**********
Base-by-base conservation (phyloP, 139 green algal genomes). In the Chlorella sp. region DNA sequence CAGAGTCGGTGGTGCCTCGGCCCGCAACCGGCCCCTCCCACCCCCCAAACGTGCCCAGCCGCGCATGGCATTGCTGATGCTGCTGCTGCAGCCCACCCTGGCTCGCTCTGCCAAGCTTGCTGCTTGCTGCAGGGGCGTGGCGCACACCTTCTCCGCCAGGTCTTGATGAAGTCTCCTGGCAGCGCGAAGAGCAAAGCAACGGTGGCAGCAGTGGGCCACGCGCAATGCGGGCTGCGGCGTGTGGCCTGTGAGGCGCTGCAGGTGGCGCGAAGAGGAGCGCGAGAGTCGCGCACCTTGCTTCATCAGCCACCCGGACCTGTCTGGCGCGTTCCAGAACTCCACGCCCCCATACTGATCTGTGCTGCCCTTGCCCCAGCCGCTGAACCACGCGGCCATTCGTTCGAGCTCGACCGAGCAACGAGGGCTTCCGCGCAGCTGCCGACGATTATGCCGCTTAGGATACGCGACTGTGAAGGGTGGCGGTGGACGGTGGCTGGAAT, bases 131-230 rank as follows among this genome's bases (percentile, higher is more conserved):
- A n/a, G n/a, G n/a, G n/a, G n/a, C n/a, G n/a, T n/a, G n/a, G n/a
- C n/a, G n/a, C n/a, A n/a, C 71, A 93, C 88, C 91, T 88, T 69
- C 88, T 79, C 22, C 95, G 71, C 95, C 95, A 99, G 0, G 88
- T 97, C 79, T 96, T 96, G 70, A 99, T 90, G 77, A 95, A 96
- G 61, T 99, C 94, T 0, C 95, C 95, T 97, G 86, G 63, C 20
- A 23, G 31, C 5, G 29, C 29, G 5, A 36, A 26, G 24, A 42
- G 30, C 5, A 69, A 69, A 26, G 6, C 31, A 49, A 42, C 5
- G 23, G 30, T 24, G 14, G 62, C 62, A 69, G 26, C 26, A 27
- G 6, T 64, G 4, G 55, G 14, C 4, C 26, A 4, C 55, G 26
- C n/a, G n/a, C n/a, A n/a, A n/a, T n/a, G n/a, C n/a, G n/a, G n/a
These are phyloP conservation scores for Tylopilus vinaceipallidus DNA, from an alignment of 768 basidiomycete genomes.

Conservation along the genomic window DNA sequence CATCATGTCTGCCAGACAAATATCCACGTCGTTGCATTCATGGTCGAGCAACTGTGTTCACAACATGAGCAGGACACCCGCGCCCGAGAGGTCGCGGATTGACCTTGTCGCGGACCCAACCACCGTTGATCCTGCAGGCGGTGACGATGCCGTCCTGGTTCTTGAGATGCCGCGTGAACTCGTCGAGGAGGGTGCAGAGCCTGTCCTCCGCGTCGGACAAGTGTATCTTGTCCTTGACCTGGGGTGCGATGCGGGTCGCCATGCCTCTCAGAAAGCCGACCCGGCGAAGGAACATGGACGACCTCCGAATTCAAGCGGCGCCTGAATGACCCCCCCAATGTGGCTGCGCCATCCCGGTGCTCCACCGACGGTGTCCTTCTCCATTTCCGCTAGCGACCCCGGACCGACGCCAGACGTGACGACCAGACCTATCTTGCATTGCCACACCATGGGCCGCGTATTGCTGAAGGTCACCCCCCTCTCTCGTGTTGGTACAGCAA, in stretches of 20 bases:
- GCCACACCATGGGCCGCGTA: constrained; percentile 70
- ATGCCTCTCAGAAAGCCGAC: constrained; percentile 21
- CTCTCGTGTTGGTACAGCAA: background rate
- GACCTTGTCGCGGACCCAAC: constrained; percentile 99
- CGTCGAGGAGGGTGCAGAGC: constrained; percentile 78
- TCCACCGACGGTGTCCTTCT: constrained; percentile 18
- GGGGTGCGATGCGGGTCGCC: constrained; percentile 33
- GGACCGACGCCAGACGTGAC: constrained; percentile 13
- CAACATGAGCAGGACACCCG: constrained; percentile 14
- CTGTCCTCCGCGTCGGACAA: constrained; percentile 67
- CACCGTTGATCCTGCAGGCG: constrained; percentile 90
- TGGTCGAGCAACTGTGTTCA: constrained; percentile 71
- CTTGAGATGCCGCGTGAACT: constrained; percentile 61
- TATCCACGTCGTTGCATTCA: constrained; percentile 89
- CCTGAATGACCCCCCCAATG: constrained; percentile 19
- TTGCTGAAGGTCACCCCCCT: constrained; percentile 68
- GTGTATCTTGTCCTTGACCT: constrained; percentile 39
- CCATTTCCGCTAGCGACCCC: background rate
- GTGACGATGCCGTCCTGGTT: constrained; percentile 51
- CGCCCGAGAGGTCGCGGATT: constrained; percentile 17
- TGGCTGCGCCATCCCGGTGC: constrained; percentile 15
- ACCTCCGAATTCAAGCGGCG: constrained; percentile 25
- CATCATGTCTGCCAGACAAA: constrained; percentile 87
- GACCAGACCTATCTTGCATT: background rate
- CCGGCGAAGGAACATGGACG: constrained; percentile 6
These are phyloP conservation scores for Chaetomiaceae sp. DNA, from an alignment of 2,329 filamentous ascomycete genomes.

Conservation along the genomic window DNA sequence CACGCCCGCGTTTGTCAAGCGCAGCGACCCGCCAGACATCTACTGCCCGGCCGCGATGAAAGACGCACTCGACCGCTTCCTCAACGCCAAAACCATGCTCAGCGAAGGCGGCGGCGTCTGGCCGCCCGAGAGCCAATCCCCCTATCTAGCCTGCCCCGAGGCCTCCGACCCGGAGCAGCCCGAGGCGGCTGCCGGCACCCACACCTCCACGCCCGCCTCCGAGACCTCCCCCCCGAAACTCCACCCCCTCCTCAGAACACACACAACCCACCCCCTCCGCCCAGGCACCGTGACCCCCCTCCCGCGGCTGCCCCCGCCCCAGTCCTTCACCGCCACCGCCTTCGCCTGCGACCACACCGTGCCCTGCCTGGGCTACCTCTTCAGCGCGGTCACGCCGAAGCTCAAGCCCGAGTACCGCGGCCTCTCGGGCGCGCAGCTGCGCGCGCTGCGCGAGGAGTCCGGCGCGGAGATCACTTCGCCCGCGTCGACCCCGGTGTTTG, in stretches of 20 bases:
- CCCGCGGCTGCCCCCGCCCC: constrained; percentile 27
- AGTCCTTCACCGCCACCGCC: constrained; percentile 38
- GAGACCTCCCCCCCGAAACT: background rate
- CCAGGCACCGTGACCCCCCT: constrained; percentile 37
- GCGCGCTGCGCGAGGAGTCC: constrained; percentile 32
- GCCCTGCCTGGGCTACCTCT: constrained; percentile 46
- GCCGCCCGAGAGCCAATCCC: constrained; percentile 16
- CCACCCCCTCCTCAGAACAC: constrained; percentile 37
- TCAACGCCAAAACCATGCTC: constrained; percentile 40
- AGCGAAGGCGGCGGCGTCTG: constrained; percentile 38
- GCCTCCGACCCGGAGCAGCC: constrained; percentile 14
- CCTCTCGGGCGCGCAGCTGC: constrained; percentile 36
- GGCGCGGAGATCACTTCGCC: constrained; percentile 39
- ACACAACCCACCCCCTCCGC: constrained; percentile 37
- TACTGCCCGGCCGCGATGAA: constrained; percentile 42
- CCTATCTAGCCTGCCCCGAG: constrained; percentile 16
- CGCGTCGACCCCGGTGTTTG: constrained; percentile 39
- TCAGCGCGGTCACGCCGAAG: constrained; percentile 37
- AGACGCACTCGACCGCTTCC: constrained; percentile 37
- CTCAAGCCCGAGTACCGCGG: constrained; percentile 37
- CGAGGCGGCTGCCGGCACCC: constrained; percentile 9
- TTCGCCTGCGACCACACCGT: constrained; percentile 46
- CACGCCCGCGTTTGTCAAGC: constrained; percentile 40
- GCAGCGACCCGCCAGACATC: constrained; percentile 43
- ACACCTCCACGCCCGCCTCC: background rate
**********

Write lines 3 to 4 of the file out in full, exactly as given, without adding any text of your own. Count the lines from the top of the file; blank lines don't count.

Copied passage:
- C n/a, G n/a, C n/a, A n/a, C 71, A 93, C 88, C 91, T 88, T 69
- C 88, T 79, C 22, C 95, G 71, C 95, C 95, A 99, G 0, G 88